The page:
Alberta couple David and Collet Stephan were charged for failing to provide their son 19-month old Ezekiel, “the necessaries of Life” when he died from meningitis. Under Section 215 of the Criminal Code, parents failing to provide the necessaries of life found guilty may serve up to five years in prison.
The Lethbridge, Alberta courtroom was filled with tension and emotion when the Stephans were accused of letting their son die from bacterial meningitis.
The Alberta toddler’s final days before meningitis death detailed in physician’s report was full of evidence of Ezekiel’s parents failure to provide him with the necessary medical attention necessary for him to survive his illness. Collet was sobbing uncontrollably as David and other relatives soothed her. The Stephans will not be held in custody at this time, but will have to return to court on June 13 when the date for sentencing will be set.
Shannon Prithipaul, the past president of the Criminal Trial Lawyers Association, thinks it would be unlikely for the couple to receive anything close to the maximum. She said that the couple was not deliberately withholding medication nor were they neglecting to feed their child.
Prosecutor Lisa Weich said that all parents are held to a minimum standard of care that all children should expect at all times. She hopes that the public and the community learn a particular lesson from this trial so that no more children will see the same fate as Ezekiel.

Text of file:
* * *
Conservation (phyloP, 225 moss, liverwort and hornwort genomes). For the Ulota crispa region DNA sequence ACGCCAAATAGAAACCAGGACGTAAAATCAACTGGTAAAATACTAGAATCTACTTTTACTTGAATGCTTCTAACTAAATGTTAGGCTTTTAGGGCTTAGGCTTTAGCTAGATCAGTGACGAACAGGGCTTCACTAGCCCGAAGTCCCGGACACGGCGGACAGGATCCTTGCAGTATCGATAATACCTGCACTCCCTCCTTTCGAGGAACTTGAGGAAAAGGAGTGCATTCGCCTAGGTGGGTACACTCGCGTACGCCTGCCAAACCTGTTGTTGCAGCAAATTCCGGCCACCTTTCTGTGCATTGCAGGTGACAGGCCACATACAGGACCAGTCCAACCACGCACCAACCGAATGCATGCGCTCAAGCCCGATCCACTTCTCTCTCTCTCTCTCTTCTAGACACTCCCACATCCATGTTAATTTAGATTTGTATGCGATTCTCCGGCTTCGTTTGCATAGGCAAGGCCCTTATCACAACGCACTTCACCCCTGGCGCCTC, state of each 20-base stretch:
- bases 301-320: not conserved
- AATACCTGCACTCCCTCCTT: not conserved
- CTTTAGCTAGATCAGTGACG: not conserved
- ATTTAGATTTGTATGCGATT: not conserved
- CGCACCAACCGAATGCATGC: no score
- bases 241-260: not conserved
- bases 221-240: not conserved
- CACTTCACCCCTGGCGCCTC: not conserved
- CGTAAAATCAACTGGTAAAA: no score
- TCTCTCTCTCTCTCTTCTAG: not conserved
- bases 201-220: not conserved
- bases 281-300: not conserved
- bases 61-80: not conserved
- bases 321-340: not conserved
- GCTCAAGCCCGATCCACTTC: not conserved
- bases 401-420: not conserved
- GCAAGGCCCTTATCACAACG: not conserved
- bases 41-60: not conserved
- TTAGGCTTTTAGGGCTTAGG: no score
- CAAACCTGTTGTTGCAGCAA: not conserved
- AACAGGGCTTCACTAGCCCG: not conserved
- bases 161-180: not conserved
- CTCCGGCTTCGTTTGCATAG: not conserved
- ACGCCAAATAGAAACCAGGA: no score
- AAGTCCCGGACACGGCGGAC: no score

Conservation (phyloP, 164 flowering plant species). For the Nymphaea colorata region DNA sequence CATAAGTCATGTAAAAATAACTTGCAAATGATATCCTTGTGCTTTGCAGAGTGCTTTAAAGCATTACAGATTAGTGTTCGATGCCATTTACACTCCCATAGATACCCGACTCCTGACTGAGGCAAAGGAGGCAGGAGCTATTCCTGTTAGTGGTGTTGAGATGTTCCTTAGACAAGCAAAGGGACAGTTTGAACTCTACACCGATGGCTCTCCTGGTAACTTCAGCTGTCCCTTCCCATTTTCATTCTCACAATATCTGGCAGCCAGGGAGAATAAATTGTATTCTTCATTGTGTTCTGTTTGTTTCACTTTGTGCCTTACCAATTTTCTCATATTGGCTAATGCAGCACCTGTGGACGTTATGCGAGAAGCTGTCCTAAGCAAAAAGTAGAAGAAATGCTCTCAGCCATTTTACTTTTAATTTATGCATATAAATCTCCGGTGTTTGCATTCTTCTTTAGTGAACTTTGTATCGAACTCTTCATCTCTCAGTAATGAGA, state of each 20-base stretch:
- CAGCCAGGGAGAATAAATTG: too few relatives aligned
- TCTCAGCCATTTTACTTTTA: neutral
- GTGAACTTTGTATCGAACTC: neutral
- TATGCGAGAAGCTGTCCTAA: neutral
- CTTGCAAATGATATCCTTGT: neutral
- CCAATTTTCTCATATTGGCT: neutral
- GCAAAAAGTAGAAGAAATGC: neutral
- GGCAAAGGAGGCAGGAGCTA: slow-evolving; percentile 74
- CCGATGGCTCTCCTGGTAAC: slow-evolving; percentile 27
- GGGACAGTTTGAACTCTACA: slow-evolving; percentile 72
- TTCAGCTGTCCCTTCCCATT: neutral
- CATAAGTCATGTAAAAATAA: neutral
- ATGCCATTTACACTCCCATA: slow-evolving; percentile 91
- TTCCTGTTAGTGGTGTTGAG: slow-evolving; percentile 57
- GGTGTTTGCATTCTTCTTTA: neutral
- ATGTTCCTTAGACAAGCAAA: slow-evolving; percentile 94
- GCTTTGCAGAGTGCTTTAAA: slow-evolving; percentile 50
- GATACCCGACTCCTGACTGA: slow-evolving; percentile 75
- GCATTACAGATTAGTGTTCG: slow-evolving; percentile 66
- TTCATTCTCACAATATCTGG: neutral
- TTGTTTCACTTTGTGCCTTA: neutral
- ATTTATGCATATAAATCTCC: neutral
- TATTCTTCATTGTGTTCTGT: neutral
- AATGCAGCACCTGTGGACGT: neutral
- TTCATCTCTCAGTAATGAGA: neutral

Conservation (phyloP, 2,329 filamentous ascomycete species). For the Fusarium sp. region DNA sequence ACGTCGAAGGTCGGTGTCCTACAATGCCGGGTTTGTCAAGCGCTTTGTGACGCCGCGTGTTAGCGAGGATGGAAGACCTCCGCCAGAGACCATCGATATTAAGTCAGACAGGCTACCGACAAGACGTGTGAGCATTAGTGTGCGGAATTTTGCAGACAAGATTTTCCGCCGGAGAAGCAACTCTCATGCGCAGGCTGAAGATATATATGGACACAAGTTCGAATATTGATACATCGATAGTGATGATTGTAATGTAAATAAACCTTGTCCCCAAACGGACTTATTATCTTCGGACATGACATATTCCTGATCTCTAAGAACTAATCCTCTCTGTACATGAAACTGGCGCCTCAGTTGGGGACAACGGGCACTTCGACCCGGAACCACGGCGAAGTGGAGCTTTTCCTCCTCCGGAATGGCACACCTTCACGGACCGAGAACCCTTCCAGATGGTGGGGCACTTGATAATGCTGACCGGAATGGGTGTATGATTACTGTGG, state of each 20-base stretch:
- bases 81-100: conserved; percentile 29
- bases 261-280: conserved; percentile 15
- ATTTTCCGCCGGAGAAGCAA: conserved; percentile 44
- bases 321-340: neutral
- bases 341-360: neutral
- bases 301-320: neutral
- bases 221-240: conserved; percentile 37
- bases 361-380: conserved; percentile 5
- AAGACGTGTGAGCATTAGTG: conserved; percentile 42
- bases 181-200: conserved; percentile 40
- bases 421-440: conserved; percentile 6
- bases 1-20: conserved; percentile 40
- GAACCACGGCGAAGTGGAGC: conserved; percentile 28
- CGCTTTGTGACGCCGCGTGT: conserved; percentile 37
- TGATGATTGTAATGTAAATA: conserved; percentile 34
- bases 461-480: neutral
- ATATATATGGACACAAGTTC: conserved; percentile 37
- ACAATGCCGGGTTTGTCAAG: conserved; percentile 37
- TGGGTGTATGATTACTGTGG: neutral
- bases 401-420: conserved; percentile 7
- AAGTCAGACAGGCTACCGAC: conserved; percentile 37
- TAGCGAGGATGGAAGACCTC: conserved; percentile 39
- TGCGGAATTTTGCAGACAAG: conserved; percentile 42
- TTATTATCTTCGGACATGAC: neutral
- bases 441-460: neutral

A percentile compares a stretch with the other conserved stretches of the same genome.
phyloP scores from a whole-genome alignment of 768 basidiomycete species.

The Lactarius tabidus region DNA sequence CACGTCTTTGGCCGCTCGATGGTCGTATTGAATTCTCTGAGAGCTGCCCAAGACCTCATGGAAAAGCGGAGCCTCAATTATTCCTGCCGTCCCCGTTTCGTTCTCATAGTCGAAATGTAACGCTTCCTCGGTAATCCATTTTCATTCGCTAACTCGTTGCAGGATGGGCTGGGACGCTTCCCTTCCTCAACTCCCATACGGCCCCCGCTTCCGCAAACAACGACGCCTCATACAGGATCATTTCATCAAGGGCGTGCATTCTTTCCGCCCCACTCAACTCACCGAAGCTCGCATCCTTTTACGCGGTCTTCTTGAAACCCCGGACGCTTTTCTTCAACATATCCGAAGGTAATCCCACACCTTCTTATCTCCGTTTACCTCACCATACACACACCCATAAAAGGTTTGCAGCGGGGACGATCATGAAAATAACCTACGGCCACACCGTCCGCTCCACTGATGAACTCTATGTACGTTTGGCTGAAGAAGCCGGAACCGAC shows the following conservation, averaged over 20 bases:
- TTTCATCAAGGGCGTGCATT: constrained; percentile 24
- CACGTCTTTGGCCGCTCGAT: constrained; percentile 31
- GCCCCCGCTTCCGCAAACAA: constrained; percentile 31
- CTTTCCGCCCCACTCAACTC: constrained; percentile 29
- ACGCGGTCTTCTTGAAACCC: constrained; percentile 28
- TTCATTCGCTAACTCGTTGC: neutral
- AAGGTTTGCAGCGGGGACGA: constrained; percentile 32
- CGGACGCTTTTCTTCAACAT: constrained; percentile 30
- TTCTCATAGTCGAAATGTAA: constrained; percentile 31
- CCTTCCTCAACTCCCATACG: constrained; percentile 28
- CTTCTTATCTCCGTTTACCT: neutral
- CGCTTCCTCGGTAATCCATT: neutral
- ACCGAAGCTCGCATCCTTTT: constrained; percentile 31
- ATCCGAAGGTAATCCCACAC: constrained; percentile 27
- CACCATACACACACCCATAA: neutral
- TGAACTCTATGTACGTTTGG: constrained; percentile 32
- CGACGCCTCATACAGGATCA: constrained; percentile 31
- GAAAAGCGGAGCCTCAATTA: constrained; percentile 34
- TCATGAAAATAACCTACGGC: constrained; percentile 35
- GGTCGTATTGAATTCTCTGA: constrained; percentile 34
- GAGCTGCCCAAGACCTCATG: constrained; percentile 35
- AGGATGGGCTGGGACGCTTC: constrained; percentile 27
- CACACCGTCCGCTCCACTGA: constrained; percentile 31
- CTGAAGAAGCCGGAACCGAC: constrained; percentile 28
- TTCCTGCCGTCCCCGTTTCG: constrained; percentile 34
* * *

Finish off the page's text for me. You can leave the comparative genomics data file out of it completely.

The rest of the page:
Weich pointed out the case did not focus on the connection between the parents and Ezekiel. She said that it was evident that the Stephans loved their son, but that “sometimes love just isn’t enough.” She added that parents should follow the standard or care that is set by the criminal law.
The couple, who live in Cardston County, in the southwestern corner of Alberta at the time, testified they believed Ezekiel had croup or flu. They said they treated him for more than two weeks with remedies that included hot peppers, garlic, onions and horseradish and a product from a naturopathic doctor, who said the product would boost Ezekiel’s immune system.
Ezekiel was rushed to the hospital in Cardston before being taken to the emergency room in Lethbridge and later flown to Alberta Children’s Hospital in Calgary. He was diagnosed with bacterial meningitis and neurological dysfunction, according to the official death report by Dr. Jonathan Gamble.
Ezekiel was taken off life-support and declared dead on March 18.